What do you depend on?

There seems to be lot of interests in slimming down all kind of libraries lately. Anyone trying to bring his great application or framework to a mobile platform maybe? For other reasons I was interested in the information passed to compilers and figured that having this information available can of course also be used to write tool to analyze dependencies. Given that I’m writing my thesis currently and need a bit of distraction every now and than I started working such a tool. By the way, it was a nice opportunity to play a bit with the Boost Graph Libraries. So, without further ado I present: C++ Dependency Analyzer.

The tool reads a file with compile commands and creates a dependency graph of it. Yes, I am aware that CMake can create a dependency graph but that one is limited. Also, for other reasons I’m interested in other information you can get from a build too, but well that’s long term. Anyways, a graph of a complete project (e.g. kdepim) in itself is not very useful because its huge and cluttered. Therefore I started working filtering options. In the image you see the subgraph of kdesupport containing only the dependencies of akonadiserver. All this is in a very early state. However, colleagues of mine put heavy pressure on me to stop working on my thesis and make it available. Thanks Volker, Keven!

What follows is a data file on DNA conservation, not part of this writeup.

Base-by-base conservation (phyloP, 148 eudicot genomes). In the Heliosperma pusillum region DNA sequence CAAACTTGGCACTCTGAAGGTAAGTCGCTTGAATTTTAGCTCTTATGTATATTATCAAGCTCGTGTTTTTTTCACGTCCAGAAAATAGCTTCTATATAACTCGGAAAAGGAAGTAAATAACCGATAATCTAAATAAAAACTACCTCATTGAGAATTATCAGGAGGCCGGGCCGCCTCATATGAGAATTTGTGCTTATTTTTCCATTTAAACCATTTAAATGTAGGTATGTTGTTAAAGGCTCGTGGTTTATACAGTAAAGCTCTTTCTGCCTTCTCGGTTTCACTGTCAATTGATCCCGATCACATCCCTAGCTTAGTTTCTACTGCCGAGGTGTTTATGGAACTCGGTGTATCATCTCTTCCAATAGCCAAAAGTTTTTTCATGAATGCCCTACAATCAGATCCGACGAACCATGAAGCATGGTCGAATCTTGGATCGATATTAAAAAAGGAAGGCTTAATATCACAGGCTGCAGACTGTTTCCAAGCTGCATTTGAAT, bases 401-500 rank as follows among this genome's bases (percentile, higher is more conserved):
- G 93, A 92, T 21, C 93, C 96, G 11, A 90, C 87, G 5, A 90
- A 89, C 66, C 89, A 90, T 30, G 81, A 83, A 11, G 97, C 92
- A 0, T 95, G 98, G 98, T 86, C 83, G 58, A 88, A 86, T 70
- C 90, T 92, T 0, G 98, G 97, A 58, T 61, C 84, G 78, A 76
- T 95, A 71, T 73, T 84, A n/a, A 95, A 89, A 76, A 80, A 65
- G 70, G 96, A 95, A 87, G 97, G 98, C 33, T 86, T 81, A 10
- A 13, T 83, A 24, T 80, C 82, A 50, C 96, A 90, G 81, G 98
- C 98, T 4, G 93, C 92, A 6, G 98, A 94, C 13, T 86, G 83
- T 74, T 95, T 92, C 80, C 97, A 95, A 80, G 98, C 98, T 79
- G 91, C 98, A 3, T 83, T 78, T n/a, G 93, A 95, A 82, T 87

So, if you’re sure you want to play with it:

git clone git://gitorious.org/cpp-dependency-analyzer/cpp-dependency-analyzer.git

Short howto

  1. The source contains a script called: scripts/g++-wrapper.pl. Modify the contents of it (esp. the path) to meet your system.
  2. Set the CXX environment variable to let it point to the script.
  3. Build the project for which you want to create the graph. Make sure you use -j1 otherwise the resulting file will get borked.
  4. Start the depency analyzer and create a new project. Point the build session file to the file generated by the make.


As said, the whole thing is in very early stages. The UI you see for filtering is *only* functional for the targets part of it. That is, you can double click a target in the tree and update the graph. This will give you the dependencies for the selected targets only. The rest of the filtering is only UI. The current level of filtering is hard coded to leave out any source files and any object files, though both are part of the underlying graph.

The actual information comes from a file which contains lines existing of: the current working directory and the arguments passed to the compiler. I only wrote a parser for g++ and tested it only with g++ 4. It has been used already to create the graphs for kdesupport and kdepim though.

It is really slow for large graphs.